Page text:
Sustainability is also at the heart of new housing developments moving forward with large-scale reform of environmental regulations taking place. This aims to create a quicker and simpler framework for assessing environmental impact to ensure the environment is protected at every stage.
Simultaneously, the delivery of housing is set to be “accelerated and improved” by transforming the construction sector to make it “more productive, more sustainable and more internationally competitive. ” The strategy sets out the aim of accelerating investment and skills to ensure the necessary infrastructure is delivered faster. However, this is at odds with the decision to place more emphasis on “quality design and better monitoring and evaluation” which many have suggested will simply increase delays on projects. It can only be hoped that "better, greener, faster" is not a pick-and-mix for developments.
The industry response
The long-awaited National Infrastructure Strategy came as a monumental moment for those key stakeholders in the infrastructure sector.
The Institution of Civil Engineers called for "more clarity on how the Government intends to deliver on UK net-zero commitments” but added that “the publication of the NIS should still be considered as an important moment for the infrastructure sector. ”The most prominent reaction was that of the National Infrastructure Commission (NIC) whose recommendations were the catalyst for the report. Sir John Armitt, Chair of the NIC said:
“Publication of the UK’s first-ever National Infrastructure Strategy is an important moment, given the vital role infrastructure can play in supporting economic recovery and growth across the whole of the UK, as well as tackling climate change. We are pleased to see the Government’s strategy responds closely to our own independent assessment of the country’s infrastructure needs and how to address them.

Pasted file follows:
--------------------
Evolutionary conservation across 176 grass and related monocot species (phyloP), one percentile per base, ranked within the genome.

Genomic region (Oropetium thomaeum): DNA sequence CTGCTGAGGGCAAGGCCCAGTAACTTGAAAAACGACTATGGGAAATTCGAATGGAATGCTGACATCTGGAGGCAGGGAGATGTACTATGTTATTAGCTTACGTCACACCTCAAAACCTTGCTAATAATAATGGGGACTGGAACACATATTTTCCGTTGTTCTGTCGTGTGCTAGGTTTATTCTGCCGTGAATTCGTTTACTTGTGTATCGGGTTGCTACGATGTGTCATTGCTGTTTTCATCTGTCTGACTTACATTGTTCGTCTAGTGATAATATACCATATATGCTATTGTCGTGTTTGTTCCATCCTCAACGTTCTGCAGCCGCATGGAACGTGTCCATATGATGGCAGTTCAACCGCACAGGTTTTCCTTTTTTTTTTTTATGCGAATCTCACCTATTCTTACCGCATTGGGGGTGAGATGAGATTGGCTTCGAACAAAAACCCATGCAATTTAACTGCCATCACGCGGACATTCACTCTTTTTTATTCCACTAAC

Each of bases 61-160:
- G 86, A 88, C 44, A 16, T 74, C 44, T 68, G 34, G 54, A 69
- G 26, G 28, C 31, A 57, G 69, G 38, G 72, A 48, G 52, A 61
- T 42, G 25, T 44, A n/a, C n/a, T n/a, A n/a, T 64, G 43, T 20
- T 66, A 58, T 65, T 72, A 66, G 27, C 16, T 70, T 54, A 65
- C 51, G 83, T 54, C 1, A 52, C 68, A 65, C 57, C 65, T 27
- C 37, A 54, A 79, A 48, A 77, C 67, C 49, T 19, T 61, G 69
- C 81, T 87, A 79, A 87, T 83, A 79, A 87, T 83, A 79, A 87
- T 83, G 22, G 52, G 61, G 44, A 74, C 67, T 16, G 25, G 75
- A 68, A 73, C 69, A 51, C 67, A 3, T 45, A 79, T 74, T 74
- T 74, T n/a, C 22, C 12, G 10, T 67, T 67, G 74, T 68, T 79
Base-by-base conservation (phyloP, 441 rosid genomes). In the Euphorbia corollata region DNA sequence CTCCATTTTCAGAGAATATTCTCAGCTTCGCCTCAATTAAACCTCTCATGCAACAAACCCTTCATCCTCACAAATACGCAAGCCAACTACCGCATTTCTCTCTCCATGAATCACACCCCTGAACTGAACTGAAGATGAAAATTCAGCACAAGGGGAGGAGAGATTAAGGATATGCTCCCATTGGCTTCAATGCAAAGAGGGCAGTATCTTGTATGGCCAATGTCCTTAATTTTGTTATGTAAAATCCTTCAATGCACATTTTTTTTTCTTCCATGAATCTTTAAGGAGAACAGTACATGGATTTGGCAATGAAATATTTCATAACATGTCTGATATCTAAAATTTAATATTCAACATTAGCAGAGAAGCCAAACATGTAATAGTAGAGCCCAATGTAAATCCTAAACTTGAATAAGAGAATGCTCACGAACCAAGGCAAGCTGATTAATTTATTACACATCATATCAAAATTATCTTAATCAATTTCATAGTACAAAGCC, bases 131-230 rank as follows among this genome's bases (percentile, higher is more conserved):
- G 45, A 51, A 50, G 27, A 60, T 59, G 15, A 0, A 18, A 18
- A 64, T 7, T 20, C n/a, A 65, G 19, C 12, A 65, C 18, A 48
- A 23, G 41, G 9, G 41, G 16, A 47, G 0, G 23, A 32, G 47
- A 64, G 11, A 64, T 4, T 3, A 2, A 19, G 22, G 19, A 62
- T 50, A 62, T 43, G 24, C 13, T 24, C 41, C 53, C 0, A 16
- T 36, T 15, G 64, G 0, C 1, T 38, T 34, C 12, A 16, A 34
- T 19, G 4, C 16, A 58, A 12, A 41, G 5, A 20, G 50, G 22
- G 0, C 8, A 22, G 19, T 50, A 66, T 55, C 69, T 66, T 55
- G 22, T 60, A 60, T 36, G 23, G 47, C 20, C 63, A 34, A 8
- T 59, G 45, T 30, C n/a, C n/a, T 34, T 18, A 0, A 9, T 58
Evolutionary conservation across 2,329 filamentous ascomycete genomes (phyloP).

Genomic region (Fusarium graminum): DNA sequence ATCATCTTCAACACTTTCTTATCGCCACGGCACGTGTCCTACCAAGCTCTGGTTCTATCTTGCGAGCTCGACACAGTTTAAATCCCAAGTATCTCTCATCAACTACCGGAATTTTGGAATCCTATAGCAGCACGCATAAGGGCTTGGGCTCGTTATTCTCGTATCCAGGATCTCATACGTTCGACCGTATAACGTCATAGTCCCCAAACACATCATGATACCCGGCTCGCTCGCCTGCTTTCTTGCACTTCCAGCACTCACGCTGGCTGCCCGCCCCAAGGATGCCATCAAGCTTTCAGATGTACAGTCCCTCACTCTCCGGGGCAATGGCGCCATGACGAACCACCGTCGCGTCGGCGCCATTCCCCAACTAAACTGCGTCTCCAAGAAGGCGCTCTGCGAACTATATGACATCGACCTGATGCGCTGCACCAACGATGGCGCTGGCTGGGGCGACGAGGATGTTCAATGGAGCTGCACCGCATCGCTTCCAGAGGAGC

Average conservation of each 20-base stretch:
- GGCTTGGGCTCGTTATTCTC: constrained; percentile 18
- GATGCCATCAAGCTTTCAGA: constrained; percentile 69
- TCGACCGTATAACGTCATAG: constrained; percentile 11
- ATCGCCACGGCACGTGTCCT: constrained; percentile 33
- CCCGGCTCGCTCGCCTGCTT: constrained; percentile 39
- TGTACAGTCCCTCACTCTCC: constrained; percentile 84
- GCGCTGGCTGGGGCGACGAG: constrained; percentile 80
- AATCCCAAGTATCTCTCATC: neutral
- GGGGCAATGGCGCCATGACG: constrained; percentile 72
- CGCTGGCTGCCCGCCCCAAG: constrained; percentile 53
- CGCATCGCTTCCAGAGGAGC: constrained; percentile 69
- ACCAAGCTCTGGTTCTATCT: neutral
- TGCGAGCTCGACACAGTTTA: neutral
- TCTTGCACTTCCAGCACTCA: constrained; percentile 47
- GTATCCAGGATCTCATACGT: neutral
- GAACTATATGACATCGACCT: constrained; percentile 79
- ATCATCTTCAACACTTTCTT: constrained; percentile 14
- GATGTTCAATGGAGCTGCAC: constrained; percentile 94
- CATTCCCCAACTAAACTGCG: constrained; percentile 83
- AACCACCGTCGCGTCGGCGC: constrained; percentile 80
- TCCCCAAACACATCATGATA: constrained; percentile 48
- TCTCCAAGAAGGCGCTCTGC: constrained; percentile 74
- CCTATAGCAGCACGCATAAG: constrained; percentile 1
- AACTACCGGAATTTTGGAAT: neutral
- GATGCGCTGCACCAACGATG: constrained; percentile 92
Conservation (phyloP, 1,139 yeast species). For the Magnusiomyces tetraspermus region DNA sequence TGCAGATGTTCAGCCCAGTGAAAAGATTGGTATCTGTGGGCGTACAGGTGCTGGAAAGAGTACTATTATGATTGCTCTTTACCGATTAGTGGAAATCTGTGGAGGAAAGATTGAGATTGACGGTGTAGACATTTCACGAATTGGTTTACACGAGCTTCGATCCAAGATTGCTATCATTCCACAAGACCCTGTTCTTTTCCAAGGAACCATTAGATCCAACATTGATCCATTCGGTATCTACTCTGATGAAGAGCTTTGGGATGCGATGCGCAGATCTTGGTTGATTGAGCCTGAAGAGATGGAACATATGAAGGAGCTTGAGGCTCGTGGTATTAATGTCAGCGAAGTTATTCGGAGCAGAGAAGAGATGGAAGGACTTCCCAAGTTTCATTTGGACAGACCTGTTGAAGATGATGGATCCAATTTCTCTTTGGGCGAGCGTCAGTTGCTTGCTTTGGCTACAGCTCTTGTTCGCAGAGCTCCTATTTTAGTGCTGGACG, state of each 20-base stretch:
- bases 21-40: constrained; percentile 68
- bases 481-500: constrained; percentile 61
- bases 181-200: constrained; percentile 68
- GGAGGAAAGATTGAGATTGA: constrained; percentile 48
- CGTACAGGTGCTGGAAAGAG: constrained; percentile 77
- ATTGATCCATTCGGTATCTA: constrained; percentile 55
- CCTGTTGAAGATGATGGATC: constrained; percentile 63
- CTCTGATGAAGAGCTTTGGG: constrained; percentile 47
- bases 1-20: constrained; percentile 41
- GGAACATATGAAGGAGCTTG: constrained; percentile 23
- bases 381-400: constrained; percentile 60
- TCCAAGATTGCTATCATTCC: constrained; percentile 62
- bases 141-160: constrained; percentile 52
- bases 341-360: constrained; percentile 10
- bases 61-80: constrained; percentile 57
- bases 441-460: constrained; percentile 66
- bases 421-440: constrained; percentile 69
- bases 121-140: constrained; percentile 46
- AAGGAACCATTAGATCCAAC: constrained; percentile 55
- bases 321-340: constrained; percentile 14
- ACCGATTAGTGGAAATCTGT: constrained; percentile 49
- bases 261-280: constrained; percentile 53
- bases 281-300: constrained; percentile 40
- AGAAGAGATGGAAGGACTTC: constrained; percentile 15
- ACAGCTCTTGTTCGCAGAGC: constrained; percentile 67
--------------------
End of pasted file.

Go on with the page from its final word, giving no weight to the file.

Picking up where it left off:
"We are particularly pleased that government has accepted the Commission’s proposal for an infrastructure investment bank, to help catalyse private investment.
“Alongside announcements in the Spending Review, the Strategy represents a solid down payment on a long-term fiscal commitment to infrastructure.
“As government acknowledges, there are currently some missing pieces of the jigsaw when it comes to energy policy. The 10 point plan set out by the Prime Minister last week set out serious commitments in areas such as wind power, decarbonising heating, developing hydrogen and carbon capture and storage. We look forward to seeing detail on the delivery plans for achieving these targets in forthcoming announcements.
“We welcome reform of the Treasury’s Green Book to assess investments against policy objectives. The proposed focus on investment in local infrastructure is welcome, as are intra-city budgets for mayors. However, to achieve the aim of levelling up, more long-term funding and control for cities is necessary to bring transformational urban public transport projects to places outside London.
“The Commission will monitor the Government’s progress on delivery and very much hope this strategy marks the beginning of a renewed focus on long term infrastructure policy around which industry and investors can plan with confidence. ”
In a period of such uncertainty, the popular phrase “building back better” has become all-encompassing, failing to offer any real clarity about how exactly this can actually be achieved.
While far from comprehensive, the National Infrastructure Strategy does offer a vision for what this can look like, and large scale and long terms aims are a step in leading the UK’s infrastructure forwards. If this Strategy is harnessed and put into practice, it just might be possible that the nation can actually build back better, greener and faster.